You're standing over a putt, and you think you've got the line. The breeze is blowing, but you don't care. This thing is going in. You stroke the putt, and the ball is on its way to the hole when...BAM! a leaf comes through, hits your ball and knocks it offline.
Naturally, you're in shock. This kind of thing is uncommon in golf. But what do you do from there? Do you simply take your lumps and hole out the next putt? Actually, under the Rules of Golf, you're not only allowed a re-do, but you're required to re-do the putt.
As Matthew Southgate found out the hard way in the Web.com Tour Finals, the Rules of Golf under Rule 19-1 make it clear: If what's called "outside agency" (leaf, shoe, fellow competitor, opponent's caddie, equipment, etc., but not a bug or a worm or wind) stops or deflects a ball after a putting stroke has been made, then that stroke doesn't count. In fact, the remedy is for a player to replace their ball back to the spot where they struck the putt and re-do it. And if a player doesn't cancel the stroke and replay it from the original position, the penalty in stroke play is actually 2 strokes.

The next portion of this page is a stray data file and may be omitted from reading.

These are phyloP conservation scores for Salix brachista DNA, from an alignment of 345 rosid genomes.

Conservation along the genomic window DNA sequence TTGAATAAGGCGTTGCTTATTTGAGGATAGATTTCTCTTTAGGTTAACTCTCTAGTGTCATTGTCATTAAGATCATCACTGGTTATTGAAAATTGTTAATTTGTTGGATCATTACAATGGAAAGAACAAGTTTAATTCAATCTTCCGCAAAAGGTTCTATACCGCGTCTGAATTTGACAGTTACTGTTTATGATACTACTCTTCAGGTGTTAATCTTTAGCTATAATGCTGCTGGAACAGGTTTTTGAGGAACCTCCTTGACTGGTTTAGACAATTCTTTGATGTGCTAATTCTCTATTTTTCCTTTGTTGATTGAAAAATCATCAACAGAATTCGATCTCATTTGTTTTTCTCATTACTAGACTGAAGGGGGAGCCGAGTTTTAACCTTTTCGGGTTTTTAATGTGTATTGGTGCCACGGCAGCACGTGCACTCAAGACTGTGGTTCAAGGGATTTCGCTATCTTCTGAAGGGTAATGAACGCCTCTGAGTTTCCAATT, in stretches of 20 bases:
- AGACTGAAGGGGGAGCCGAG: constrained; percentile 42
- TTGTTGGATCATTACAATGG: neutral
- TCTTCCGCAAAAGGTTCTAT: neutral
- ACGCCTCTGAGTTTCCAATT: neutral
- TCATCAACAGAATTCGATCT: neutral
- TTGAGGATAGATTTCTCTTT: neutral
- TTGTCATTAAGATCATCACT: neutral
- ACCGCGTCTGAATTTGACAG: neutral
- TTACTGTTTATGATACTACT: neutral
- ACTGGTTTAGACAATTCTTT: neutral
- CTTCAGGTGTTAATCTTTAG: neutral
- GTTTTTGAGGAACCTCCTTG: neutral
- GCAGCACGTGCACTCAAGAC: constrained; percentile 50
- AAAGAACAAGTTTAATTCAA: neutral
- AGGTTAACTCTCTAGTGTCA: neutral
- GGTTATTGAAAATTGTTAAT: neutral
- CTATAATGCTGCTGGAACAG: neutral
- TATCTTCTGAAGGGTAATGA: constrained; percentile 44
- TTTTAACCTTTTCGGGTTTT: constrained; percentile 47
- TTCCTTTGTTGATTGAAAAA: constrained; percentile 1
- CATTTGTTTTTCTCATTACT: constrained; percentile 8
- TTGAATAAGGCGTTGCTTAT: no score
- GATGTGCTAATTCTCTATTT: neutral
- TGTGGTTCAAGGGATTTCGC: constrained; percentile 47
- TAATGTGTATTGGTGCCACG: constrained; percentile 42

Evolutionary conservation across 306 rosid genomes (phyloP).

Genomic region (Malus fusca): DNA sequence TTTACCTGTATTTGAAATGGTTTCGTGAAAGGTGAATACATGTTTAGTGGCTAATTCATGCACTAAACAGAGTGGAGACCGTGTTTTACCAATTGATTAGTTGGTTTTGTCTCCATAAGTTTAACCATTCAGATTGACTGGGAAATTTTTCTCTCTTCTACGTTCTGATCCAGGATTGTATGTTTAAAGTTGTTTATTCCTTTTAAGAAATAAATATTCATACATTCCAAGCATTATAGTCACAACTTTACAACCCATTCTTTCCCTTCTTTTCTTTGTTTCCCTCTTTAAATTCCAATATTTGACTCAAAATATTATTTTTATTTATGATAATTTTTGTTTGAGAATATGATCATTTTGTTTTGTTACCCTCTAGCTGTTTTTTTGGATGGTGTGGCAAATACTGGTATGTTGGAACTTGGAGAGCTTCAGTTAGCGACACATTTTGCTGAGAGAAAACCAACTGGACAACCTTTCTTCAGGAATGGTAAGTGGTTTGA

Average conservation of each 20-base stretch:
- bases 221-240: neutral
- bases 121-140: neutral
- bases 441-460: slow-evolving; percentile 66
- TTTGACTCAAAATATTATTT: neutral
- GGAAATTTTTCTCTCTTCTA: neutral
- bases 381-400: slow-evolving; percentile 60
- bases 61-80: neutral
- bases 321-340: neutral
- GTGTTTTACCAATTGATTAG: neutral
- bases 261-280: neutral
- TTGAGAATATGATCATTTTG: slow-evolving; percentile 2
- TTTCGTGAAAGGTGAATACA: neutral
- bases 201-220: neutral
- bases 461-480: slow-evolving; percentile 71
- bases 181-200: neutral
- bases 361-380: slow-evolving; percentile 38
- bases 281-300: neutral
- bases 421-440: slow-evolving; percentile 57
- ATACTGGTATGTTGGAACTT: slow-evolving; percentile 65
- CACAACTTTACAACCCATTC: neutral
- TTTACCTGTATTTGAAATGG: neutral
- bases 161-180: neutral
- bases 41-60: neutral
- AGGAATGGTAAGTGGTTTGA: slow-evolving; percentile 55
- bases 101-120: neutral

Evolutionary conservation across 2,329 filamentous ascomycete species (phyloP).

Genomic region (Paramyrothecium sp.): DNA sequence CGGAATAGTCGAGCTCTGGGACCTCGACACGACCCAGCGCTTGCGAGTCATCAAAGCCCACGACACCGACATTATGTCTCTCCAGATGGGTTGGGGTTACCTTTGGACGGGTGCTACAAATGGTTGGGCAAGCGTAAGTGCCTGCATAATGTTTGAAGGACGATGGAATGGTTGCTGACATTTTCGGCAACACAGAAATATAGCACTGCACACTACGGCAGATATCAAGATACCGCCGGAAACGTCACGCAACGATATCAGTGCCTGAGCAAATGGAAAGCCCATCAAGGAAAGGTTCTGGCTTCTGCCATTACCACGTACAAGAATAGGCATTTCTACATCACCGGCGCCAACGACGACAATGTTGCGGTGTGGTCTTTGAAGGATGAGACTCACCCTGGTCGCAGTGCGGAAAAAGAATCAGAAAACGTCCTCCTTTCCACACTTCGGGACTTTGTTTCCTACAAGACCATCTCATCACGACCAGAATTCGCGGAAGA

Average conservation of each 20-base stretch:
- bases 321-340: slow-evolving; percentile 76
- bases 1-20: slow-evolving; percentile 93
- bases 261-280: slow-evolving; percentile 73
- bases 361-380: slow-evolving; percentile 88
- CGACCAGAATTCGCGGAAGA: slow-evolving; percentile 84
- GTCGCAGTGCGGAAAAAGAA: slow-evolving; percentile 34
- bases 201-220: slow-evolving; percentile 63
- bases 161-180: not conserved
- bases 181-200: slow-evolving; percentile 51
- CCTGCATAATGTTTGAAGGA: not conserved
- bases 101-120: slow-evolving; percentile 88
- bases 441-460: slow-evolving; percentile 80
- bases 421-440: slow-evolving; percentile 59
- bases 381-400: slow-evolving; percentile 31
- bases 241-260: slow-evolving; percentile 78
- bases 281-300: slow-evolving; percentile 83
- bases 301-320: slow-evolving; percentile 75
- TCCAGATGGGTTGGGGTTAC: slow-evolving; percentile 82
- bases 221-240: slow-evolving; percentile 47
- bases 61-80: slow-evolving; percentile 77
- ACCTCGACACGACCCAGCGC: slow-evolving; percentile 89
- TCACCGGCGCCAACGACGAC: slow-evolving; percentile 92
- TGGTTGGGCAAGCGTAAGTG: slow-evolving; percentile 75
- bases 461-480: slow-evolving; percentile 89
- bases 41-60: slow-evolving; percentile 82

So, the good news is that if something other than an insect or worm stops your ball while it's rolling, you get a second chance. The bad news is that if you don't know that's the rule, then you can pay a huge price.